Reality – David Bowie
Columbia Records 9056
At this point in David Bowie's career, it's probably too much to expect
him to provide the type of adventurous musicmaking that distinguished his
career. Of course, such a statement could lead to a "rock is dead" diatribe,
that can be for some other time. In his case, those significant moments
numerous times throughout his many guises in the '70s and '80s, which helped
bring glam, soul and even krautrock to the mainstream.
In the '90s when the Thin White Duke embraced electronic beats to enhance
his material, he sounded more desperate than cutting edge. Settling back to
just writing good material with nothing more to prove than having a strong
group of musicians performing it seemed like the best formula to
On last year's "Heathen," he reunited with producer Tony Visconti to make
a stripped down rock album. It contained echoes of his glam, soul and folk
days without mimicking any of them. The solid results begged for a return
which brings us to the recently released Reality.
And while much of the album's 11 tracks fall within the same musical
roadmap of the previous album, Bowie's return trip does not give one d vu
some of the numbers on "Heathen" did. Instead, it's a welcome return.
Stylistically, the glam overtones are diluted in favor of something a little
to his Let’s Dance era with less of the pronounced funk. The mood on
this album has a typically cool and distant atmosphere that's smooth but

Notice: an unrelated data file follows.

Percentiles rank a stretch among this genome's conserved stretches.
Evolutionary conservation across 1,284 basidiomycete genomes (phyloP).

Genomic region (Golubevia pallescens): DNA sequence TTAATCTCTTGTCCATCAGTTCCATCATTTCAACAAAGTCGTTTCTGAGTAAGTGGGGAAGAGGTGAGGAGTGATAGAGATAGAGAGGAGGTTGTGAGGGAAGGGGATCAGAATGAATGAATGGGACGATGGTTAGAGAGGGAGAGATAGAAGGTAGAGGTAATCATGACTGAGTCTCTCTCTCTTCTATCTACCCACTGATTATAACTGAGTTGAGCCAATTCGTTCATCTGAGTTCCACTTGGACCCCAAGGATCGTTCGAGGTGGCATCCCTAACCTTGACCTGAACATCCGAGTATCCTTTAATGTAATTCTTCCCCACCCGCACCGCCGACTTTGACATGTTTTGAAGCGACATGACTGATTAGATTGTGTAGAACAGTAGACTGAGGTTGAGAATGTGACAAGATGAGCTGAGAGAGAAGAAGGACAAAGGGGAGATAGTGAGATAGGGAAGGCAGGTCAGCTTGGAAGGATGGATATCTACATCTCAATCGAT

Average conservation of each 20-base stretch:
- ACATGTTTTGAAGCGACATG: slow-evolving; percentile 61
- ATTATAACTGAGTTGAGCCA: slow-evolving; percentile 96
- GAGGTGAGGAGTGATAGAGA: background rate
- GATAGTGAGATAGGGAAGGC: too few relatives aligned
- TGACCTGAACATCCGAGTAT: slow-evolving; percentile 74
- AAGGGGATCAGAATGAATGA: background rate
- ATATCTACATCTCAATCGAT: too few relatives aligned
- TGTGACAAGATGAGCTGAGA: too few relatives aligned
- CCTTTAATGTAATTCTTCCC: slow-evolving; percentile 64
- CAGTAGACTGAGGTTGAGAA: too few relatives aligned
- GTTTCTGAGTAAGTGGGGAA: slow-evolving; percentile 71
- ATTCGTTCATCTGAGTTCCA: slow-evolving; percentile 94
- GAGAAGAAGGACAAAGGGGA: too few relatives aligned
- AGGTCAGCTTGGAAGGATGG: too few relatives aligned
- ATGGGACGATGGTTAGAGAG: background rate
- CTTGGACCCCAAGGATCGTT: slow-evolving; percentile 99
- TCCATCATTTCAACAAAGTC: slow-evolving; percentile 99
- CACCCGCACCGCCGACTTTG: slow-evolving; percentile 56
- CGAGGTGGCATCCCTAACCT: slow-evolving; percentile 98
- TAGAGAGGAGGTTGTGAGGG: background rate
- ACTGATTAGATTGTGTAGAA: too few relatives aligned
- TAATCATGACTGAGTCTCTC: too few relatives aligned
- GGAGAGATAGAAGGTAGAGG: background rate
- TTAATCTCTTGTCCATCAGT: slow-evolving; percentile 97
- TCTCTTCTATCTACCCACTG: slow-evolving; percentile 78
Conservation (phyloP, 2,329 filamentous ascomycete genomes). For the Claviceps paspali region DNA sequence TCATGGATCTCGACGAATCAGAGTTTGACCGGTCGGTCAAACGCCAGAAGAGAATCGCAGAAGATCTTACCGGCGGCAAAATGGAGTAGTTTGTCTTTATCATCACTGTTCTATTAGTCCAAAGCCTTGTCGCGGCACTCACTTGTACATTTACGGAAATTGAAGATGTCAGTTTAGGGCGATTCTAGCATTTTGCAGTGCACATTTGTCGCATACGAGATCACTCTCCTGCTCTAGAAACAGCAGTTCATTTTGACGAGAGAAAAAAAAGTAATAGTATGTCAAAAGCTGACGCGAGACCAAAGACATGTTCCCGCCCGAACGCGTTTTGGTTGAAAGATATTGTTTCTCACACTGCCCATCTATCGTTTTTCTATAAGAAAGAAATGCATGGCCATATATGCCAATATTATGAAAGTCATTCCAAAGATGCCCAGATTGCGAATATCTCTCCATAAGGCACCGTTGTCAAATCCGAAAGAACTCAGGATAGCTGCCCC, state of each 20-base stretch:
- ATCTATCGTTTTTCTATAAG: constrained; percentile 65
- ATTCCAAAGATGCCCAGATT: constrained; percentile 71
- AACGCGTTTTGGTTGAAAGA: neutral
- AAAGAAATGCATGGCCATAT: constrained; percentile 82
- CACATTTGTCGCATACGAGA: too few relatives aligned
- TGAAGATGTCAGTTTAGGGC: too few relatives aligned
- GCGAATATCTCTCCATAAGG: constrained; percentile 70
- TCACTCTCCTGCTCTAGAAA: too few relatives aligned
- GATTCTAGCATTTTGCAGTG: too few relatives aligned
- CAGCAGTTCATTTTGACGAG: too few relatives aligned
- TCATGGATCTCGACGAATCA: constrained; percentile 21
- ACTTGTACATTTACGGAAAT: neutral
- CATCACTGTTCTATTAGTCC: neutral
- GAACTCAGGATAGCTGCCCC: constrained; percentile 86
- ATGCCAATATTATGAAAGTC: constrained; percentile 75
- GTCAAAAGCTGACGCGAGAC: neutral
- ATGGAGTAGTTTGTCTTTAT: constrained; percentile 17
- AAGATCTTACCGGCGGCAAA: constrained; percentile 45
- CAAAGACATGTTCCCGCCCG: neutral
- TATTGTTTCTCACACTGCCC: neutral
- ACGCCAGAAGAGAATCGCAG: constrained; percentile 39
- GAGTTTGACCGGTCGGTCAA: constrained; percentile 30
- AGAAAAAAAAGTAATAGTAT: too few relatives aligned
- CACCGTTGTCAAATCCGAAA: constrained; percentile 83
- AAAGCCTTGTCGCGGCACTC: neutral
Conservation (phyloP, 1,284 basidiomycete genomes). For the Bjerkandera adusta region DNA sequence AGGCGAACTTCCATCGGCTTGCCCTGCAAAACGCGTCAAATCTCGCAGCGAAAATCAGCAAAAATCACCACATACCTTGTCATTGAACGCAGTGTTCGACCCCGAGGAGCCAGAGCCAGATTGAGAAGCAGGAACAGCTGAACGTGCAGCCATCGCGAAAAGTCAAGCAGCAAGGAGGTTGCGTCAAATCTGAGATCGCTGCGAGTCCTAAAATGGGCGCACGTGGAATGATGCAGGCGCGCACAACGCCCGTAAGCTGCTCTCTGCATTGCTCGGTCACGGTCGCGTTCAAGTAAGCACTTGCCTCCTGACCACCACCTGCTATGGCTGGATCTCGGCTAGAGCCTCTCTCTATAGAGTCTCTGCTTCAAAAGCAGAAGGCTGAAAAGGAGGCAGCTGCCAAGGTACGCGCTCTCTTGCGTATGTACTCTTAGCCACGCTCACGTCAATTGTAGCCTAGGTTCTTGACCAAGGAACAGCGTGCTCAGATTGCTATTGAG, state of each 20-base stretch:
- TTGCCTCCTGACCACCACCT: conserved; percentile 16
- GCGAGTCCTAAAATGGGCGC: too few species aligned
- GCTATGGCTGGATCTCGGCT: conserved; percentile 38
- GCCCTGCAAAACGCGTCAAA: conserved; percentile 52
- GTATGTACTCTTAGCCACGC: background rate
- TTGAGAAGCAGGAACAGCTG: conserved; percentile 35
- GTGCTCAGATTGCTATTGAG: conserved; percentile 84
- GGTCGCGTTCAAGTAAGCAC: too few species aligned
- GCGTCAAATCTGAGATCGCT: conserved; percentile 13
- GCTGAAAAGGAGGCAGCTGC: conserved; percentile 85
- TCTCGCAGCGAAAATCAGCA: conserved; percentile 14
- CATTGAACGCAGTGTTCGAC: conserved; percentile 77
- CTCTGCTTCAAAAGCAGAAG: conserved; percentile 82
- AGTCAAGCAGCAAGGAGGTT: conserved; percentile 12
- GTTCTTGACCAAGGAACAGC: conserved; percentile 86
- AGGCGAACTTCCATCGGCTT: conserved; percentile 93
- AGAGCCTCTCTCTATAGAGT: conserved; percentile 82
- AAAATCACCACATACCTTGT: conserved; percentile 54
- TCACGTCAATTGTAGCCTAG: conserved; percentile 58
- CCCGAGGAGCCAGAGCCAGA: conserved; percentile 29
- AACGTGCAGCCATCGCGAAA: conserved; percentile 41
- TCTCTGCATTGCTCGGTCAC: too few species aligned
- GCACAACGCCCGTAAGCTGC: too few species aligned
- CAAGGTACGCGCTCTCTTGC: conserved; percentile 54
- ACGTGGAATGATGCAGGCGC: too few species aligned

Lyrically, there are several nods to mortality ("Never Get Old" and title
track), while impending doom pops up here and there. There's also the sense
of claustrophobia and urban paranoia creeping around (again, "Never Get Old"
and the title track as well as "The Loneliest Guy").
Three tunes act as the only negatives on Reality — two of them are
covers, while the third suffers from sequencing. The Modern Lovers' "Pablo
Picasso" and George Harrison's "Try Some, Buy Some" may be alright if Bowie
sequel to his all-covers album "Pin Ups," but they just don't fit in here.
"Bring Me the Disco King" pales not only by its title reference but also it
arrives right after the frantic (and shoulda been album closer) title track.
What does make the rest of Reality work? It sounds like a "band"
record; the impression of several people working out a number in a room who
grown together and incorporate a certain sympatico that's appropriate for
the lifeblood of a song. Leading them in this endeavor are two longtime
collaborators — guitarist Earl Slick and Visconti who co-produced the album
well as added instrumentation.
It's particularly worth noting the contributions by Visconti who has been
working off and on with Bowie over the past 30-plus years, and usually with
good results. It seems as if he brings out a no-frills songwriting approach
that's accented by the tweaks in Bowie's creative personality. Whatever it
spins gold on Reality. And in a music landscape that caters to
it's a nice place to escape.
To quote from one of the songs, "I've been right and I've been wrong/Now
I'm back where I started from."